Visit To Art Museum Essay, Research Paper
Looking at Pictures (Berger) Final Draft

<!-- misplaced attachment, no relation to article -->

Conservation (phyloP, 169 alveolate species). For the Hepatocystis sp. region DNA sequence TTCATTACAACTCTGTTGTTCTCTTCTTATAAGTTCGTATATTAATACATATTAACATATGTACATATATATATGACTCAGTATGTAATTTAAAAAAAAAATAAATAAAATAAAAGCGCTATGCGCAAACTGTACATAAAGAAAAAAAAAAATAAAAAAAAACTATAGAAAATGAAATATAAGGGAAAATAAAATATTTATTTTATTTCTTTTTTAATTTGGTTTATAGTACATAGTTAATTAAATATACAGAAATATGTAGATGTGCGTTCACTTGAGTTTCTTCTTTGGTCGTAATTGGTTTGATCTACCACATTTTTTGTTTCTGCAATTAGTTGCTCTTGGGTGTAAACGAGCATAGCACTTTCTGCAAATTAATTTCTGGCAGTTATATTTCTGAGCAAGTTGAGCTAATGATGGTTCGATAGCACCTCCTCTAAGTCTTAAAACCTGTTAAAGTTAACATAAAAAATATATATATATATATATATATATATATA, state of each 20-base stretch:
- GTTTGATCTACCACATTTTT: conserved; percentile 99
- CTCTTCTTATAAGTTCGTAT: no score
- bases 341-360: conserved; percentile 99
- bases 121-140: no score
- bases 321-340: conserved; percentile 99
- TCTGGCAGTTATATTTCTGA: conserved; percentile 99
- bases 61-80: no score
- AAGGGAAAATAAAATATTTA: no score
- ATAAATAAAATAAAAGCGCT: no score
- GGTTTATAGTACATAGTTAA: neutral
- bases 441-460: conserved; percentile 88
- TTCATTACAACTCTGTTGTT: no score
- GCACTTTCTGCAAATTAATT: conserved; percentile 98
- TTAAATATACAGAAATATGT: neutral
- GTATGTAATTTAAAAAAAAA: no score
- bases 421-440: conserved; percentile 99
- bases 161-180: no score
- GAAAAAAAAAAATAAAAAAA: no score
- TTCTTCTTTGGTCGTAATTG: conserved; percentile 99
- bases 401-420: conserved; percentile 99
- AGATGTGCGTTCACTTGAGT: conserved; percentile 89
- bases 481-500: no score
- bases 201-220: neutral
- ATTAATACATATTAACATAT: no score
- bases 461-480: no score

Upon receiving the assignment to visit the Museum of Fine Arts and pick a painting that ?seems silent and still yet invites conversation? I was originally frustrated and wanted to just get it over with and pick out the first painting I saw. However, once I entered the museum my stress and frustration decreased and I wanted to take the time to appreciate the artwork and find a piece that thoroughly grabbed my attention. The classic quiet building put me at ease and I began my search. I passed many European paintings until one particular painting struck my eye. It was a painting that ?spoke? to me and induced conversation among the other visitors of the museum as well. The painting possessed a beauty and a magnetism that I was drawn to. It was an oil painting by Francois Joseph Navez titled ?Pilgrimage in the Roman Campagna?. The painting wielded mystification. By Webster?s definition mystification means to perplex or bewilder. However, it is not the painting in itself that causes confusion, it is the perception of the observer to the painting in collaboration with the meaning the painter intends to portray. In this case Berger?s definition of mystification as ?the process of explaining away what might otherwise be evident? seems more appropriate (Berger 112).